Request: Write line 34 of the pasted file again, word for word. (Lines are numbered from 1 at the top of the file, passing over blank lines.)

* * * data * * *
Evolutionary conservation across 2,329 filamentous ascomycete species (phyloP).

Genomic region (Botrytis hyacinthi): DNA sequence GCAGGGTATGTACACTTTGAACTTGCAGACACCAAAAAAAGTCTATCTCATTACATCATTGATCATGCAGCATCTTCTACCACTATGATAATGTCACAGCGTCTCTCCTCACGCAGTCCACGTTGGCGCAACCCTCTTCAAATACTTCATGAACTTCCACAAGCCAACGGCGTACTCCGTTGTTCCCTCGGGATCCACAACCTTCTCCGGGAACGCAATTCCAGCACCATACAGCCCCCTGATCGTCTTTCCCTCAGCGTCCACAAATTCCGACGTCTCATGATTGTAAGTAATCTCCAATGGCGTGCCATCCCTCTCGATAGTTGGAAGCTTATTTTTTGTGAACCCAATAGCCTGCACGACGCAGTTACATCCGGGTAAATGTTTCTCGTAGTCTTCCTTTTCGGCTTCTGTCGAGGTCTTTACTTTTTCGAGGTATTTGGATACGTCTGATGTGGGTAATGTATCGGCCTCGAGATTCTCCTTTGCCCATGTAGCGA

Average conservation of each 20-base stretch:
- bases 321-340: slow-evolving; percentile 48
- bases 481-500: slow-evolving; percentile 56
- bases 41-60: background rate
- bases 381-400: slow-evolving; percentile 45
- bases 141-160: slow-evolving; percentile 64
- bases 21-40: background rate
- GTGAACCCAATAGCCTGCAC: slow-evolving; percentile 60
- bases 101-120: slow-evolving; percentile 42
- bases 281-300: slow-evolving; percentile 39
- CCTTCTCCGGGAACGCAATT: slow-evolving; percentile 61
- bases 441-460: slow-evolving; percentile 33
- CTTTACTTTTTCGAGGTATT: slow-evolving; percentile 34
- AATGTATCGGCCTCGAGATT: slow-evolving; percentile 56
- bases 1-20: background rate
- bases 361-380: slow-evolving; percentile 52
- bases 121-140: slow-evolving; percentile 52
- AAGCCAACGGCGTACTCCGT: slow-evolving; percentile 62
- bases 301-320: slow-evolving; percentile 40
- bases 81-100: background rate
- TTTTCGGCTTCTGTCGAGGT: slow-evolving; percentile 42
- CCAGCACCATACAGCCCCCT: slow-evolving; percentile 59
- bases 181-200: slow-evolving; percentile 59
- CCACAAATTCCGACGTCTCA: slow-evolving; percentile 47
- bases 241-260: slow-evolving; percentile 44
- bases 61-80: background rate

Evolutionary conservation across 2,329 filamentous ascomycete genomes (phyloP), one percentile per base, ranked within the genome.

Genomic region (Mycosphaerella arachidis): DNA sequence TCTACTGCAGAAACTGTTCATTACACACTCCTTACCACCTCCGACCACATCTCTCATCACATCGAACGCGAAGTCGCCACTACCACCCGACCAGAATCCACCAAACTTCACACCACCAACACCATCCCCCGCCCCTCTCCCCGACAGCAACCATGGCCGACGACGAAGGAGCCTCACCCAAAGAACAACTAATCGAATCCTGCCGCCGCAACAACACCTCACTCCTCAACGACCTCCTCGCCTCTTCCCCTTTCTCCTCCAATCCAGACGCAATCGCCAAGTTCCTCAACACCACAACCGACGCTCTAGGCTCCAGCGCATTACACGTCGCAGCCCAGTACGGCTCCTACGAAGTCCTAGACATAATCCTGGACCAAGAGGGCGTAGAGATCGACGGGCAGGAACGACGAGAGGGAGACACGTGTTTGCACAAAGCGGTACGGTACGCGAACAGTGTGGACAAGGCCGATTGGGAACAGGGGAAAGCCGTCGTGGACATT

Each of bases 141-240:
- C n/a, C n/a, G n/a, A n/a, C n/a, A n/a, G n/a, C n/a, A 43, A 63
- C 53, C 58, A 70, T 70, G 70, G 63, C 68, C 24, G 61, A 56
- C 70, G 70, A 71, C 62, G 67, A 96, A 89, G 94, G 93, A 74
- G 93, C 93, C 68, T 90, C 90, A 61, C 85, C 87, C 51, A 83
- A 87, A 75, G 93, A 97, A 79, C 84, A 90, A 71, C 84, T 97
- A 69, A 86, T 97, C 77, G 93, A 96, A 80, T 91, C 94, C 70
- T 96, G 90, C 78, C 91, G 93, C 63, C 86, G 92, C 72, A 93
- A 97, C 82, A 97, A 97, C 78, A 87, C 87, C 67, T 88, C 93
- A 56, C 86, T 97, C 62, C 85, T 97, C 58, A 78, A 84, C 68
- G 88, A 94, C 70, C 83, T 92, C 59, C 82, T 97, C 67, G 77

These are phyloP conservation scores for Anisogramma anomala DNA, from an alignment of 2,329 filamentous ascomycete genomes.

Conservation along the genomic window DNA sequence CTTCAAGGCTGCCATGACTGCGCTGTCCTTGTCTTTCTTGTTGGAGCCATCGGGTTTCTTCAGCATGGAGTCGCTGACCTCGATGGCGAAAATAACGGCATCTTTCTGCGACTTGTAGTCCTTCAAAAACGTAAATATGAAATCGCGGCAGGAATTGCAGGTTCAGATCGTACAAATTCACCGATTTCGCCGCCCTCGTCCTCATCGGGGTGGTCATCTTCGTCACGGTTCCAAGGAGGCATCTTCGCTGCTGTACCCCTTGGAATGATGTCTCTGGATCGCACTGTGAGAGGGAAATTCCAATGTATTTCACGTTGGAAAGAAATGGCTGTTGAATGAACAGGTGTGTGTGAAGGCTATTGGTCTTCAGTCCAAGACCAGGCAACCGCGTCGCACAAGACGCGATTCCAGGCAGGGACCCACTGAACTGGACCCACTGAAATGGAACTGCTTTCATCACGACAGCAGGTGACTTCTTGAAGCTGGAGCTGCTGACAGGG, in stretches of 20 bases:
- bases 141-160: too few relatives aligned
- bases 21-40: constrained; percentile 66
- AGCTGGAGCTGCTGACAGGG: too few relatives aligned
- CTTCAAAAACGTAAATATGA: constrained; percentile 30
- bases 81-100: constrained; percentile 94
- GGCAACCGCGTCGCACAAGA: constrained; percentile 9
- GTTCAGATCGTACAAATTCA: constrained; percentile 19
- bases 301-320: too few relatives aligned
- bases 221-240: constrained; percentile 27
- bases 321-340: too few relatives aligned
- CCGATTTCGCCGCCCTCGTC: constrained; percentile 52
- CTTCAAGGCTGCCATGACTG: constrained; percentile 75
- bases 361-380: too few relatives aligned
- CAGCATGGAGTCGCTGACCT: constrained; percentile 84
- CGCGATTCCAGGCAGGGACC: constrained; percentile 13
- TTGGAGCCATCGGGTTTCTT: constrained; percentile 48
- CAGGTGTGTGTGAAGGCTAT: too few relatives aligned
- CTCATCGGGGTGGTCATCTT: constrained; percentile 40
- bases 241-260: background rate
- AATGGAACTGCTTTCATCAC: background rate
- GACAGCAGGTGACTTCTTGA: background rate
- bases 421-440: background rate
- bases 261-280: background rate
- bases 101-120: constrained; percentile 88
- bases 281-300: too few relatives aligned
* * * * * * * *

- C 70, G 70, A 71, C 62, G 67, A 96, A 89, G 94, G 93, A 74